Twitter Will Soon Let You Schedule Messages, Filter The Most Liked Tweets

Twitter is frequently bringing new features for its users in order to improve the overall user experience. The company is really working hard to compete with other similar platforms.

Twitter rolled out a revamped version of its desktop version back in July this year. Then the company announced two major changes in August. Twitter updated its direct messages section with the ability to search for groups and people. Secondly, the company announced that its upcoming feature will filter out messages from non-followers. The filter will only block potentially offensive messages.

Today, a reverse engineer and leakster Jane Manchun Wong recently spotted a new feature that is coming to the web app. According to Jane, Twitter is adding a new feature that will allow you to schedule tweets. It seems like Twitter is following Telegram’s footsteps as the platform released a similar feature last month.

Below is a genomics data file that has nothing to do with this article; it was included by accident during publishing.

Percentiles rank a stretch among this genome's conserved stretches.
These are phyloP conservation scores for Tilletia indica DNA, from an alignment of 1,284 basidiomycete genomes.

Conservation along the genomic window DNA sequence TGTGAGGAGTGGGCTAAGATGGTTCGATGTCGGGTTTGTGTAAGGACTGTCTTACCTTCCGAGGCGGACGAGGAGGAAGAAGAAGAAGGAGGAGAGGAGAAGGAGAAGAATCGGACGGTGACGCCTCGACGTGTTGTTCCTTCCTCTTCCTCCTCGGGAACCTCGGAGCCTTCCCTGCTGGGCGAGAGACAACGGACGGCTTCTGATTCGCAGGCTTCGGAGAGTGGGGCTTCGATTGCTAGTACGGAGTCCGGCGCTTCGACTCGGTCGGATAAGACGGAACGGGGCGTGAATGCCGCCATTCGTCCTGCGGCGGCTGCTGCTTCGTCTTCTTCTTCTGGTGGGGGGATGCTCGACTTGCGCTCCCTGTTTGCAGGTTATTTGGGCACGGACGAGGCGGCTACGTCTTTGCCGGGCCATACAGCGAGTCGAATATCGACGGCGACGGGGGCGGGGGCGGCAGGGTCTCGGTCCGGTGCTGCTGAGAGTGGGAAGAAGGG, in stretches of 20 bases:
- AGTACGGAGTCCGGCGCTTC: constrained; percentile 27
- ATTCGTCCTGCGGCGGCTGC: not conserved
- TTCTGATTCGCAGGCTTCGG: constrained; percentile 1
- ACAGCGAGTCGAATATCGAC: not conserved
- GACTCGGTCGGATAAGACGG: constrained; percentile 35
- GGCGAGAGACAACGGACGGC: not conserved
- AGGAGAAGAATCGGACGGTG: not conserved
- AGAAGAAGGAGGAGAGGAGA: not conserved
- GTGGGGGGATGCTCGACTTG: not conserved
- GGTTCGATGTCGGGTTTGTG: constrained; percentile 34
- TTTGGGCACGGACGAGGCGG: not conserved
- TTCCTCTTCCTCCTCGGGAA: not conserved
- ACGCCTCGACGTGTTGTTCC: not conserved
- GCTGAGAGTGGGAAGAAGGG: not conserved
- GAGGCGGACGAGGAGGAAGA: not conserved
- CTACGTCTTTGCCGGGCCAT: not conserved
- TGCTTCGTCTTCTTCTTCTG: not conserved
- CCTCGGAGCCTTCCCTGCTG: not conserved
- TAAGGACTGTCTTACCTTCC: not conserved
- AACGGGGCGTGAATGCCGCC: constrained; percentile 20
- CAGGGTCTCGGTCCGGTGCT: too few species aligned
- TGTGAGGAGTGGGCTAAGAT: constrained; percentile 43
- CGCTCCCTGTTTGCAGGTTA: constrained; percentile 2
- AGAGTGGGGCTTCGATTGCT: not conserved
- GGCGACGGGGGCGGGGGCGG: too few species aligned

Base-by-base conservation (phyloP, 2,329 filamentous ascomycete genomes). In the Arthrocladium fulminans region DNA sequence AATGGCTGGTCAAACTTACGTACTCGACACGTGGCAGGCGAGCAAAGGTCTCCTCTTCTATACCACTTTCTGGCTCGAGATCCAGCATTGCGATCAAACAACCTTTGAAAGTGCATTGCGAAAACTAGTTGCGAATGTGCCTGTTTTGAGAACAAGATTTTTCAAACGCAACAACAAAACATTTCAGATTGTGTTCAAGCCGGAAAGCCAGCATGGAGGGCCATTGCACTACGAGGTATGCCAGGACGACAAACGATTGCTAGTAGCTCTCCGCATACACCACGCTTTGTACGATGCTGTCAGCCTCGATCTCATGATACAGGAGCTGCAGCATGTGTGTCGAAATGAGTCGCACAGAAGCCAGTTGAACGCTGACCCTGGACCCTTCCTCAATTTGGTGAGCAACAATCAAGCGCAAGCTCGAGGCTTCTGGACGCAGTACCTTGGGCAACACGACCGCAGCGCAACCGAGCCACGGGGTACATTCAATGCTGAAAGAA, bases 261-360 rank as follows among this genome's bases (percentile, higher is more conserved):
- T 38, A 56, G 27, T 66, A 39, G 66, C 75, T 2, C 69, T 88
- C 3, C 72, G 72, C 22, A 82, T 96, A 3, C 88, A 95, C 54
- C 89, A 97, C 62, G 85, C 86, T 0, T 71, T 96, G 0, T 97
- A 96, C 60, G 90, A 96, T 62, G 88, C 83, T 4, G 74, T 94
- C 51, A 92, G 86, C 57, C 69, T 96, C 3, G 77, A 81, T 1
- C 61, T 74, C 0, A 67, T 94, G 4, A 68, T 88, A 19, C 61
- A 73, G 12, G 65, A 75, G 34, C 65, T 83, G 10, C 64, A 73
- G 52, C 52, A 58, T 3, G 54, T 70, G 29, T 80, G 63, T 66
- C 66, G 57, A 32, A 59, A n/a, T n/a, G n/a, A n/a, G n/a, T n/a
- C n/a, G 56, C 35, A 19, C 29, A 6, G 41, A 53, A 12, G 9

Scheduled messages was a popular demand by Twitter users and people had to rely on the third-party applications to schedule their tweets.

Jane received a good response from users and by the look of things, people are eagerly waiting for this functionality. However, Twitter users are still wondering if they would be allowed to draft a scheduled tweet. One of the users tweeted:

Does that mean someone couldn’t go pull down content after you’ve scheduled?

Jane further added that Twitter is testing a full-size image viewer for the web application. Moreover, Twitter will let its users to filter their tweets based on various engagement metrics. More specifically, the advanced Engagement option will allow you to filter the most liked, retweeted content.

These features are currently a work in progress and the company is yet to announce a release date. If all three of them pass the testing phase, you will be able to spot them in your web application very soon. Do you find these features useful? Let us know in the comments below.

Alex Schoff
Alex is a technology reporter with a particular interest in Microsoft and Windows. He keeps a close eye on major developments related to Windows 10, Google Chrome, Office 365, and more.